The selection of any plant for a landscape should be based on the functional role the plant will play in the overall landscape. Aspects such as a plant's mature size, canopy form, environmental requirements, and root growth pattern are all important.
These are bare-root plants which are usually the least expensive nursery plants. When planting a landscape plant in well-drained soil, dig the hole at least 1 foot wider than either the root spread, soil ball, or container size of the plant to be planted.
The finished hole should have a firm, flat bottom or one which matches the shape of the bare root system. Hole depth should be approximately the same depth as the depth of the root system.
Do not plant any landscape plant deeper in its new location than it grew at its previous location. If the hole is dug too deep, adjust by backfilling, but make certain to adequately firm the backfill to prevent the plant from settling.
Soil for backfilling should be the same soil that came out of the hole; it is best to mix topsoil and subsoil together.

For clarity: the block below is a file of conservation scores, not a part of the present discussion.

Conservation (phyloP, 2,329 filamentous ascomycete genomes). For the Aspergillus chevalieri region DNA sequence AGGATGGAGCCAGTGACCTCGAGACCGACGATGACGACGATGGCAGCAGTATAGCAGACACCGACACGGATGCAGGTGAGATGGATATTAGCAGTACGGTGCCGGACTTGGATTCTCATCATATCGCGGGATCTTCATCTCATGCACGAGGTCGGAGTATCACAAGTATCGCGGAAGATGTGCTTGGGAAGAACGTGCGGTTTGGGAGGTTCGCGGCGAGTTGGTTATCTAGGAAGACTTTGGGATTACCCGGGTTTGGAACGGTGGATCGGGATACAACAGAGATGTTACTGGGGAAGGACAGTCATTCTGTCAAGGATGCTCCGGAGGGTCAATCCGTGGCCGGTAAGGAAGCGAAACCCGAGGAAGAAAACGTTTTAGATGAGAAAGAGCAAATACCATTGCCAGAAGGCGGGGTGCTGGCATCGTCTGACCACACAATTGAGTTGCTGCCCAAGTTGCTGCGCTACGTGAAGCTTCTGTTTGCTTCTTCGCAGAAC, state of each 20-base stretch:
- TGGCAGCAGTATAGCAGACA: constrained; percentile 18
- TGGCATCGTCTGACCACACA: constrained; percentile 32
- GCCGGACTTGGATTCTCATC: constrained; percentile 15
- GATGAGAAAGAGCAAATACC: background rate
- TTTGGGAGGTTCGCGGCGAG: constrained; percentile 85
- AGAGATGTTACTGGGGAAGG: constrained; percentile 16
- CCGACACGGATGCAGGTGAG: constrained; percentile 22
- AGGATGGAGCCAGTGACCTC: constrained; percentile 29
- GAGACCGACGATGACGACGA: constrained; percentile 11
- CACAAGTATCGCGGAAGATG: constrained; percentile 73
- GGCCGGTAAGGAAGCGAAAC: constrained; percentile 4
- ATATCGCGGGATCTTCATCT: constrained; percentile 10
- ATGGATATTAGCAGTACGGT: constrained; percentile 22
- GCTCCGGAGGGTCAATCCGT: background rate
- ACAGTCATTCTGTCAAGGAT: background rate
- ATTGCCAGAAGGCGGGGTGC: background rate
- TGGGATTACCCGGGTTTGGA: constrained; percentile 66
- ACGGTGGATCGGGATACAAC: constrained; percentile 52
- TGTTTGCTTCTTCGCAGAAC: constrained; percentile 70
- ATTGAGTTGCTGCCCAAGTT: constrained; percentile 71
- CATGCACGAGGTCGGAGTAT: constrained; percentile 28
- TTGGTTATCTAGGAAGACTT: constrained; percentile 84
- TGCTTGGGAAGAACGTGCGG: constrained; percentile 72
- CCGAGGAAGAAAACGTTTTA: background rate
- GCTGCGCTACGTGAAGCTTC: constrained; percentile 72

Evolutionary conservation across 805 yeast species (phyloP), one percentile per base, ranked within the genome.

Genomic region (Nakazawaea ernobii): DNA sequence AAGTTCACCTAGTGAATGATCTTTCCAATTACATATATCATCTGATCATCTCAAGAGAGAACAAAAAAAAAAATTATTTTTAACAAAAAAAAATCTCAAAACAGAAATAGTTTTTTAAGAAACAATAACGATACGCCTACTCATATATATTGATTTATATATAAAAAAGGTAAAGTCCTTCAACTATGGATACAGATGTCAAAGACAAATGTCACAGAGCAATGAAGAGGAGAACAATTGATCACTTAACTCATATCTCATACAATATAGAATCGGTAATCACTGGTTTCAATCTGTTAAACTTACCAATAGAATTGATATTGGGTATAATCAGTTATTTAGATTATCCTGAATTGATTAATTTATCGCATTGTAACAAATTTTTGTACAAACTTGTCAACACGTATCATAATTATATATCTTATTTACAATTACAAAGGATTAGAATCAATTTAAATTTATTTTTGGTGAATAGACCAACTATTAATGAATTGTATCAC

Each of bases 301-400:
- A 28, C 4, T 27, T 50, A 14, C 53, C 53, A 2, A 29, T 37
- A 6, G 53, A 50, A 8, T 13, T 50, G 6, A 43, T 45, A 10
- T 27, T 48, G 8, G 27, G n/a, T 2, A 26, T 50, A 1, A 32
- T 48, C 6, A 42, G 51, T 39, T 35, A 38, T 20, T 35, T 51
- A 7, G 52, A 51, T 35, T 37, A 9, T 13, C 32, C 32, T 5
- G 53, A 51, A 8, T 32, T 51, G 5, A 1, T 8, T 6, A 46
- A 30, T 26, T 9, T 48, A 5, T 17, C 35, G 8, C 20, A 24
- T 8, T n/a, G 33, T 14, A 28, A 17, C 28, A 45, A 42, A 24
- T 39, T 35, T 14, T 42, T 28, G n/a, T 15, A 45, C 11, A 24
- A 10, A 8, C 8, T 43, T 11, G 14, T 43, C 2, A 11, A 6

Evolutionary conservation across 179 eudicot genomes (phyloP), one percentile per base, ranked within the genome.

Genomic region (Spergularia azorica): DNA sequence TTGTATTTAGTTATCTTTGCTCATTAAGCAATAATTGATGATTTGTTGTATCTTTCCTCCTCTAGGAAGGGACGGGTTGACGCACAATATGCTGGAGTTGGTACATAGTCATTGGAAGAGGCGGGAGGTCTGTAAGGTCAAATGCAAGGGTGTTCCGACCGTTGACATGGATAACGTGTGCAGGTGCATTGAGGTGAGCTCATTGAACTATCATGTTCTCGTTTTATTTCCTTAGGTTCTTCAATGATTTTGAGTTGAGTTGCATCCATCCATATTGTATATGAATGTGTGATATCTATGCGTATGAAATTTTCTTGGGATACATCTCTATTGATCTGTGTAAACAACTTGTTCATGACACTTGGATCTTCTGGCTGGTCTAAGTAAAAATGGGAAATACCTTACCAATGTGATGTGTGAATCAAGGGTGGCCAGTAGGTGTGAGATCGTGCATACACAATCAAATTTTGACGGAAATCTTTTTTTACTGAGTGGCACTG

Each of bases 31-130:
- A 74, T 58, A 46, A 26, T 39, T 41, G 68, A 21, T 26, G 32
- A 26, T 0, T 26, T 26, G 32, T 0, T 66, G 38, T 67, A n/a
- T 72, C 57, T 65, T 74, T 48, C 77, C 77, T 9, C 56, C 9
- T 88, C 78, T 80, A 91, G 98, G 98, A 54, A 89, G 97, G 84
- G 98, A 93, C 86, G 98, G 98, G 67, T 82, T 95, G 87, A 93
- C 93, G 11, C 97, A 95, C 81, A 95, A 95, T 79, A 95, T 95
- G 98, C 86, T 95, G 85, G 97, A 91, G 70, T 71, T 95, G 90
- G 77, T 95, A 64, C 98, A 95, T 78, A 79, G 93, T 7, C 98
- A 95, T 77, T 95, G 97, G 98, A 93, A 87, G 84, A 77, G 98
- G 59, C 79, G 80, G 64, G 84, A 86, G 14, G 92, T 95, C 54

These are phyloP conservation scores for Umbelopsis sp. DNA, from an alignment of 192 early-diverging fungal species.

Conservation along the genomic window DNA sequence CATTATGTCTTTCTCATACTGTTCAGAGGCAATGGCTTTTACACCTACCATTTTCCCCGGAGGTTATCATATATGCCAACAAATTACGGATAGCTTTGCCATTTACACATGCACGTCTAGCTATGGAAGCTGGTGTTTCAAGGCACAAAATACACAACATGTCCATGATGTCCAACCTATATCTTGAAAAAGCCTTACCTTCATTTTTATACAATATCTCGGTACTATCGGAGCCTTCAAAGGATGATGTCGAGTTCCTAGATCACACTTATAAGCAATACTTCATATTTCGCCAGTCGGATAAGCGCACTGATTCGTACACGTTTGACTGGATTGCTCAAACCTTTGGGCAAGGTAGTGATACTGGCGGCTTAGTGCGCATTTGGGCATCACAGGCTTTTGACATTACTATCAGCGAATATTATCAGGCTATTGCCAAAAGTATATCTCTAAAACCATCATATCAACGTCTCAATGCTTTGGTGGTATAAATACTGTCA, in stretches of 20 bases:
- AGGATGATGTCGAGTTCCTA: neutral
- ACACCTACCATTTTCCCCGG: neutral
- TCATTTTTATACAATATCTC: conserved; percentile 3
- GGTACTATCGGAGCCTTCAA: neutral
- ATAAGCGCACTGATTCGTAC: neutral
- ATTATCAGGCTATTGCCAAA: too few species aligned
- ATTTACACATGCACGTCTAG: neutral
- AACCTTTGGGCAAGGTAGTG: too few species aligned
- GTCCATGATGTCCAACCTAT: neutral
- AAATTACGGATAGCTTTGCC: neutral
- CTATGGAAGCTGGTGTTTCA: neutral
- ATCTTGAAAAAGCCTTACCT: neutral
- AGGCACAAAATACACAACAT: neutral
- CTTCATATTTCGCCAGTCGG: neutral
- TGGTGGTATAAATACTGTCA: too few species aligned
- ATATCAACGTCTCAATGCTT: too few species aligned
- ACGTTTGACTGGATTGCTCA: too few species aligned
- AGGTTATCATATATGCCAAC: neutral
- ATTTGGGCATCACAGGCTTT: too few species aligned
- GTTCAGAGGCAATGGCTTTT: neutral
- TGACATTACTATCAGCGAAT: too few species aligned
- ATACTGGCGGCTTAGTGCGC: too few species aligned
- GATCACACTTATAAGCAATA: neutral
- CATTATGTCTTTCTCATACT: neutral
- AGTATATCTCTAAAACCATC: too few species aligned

A sheet of plastic or canvas placed adjacent to the hole makes a convenient location for mixing, and it facilitates clean up afterwards.
On exceedingly well-drained or light soils, amend the original soil by thoroughly mixing one part of a good grade sphagnum peat moss with two parts soil. Such soil amending is only of marginal value for plants with extensive root systems such as large trees; however, it may be beneficial for shrubs and small trees.
To avoid root burn, do not add dry fertilizers or fresh manure to the backfill mix. Do not amend backfill soil on a heavy soil site.
We have listed below some of the most common questions that our customers ask us about planting. Feel free to browse this knowledge base. You can call us or drop by the nursery anytime and speak to our friendly staff, if you have a question that is not answered here.